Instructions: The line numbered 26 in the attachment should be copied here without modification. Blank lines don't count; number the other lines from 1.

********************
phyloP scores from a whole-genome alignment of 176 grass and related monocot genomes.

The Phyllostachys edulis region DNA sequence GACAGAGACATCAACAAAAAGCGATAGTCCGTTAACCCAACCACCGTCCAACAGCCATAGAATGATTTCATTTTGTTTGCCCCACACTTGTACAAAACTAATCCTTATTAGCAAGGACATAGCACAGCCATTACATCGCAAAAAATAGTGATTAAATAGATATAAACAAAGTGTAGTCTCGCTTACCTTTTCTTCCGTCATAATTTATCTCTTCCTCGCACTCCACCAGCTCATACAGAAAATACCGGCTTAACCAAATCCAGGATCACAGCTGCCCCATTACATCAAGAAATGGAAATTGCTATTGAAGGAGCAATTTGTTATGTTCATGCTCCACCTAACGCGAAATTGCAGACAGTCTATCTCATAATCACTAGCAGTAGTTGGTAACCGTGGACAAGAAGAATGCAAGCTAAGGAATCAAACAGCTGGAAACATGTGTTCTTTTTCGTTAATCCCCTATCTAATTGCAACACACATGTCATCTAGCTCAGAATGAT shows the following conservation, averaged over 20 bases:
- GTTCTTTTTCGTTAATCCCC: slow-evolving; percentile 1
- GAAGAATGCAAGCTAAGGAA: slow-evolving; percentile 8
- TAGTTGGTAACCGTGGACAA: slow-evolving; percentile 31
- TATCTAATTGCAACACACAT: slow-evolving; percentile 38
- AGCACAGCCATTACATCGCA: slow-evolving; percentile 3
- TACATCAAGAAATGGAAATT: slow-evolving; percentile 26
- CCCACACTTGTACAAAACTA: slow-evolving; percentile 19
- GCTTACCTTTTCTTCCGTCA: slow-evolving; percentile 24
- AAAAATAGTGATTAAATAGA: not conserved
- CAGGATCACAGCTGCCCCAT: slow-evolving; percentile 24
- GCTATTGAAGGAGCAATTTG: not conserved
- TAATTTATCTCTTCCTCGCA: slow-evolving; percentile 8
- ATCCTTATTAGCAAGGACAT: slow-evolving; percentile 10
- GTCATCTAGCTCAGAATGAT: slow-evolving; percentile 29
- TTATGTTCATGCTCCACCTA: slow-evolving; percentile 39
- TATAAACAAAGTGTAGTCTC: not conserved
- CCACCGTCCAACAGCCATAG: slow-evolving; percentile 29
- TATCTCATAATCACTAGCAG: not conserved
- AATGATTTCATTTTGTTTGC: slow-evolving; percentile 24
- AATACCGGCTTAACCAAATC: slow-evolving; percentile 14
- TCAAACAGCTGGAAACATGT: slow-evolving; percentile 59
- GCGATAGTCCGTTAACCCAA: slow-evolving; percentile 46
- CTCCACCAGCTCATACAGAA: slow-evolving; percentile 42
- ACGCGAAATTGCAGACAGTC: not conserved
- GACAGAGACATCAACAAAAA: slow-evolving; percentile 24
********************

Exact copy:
- ACGCGAAATTGCAGACAGTC: not conserved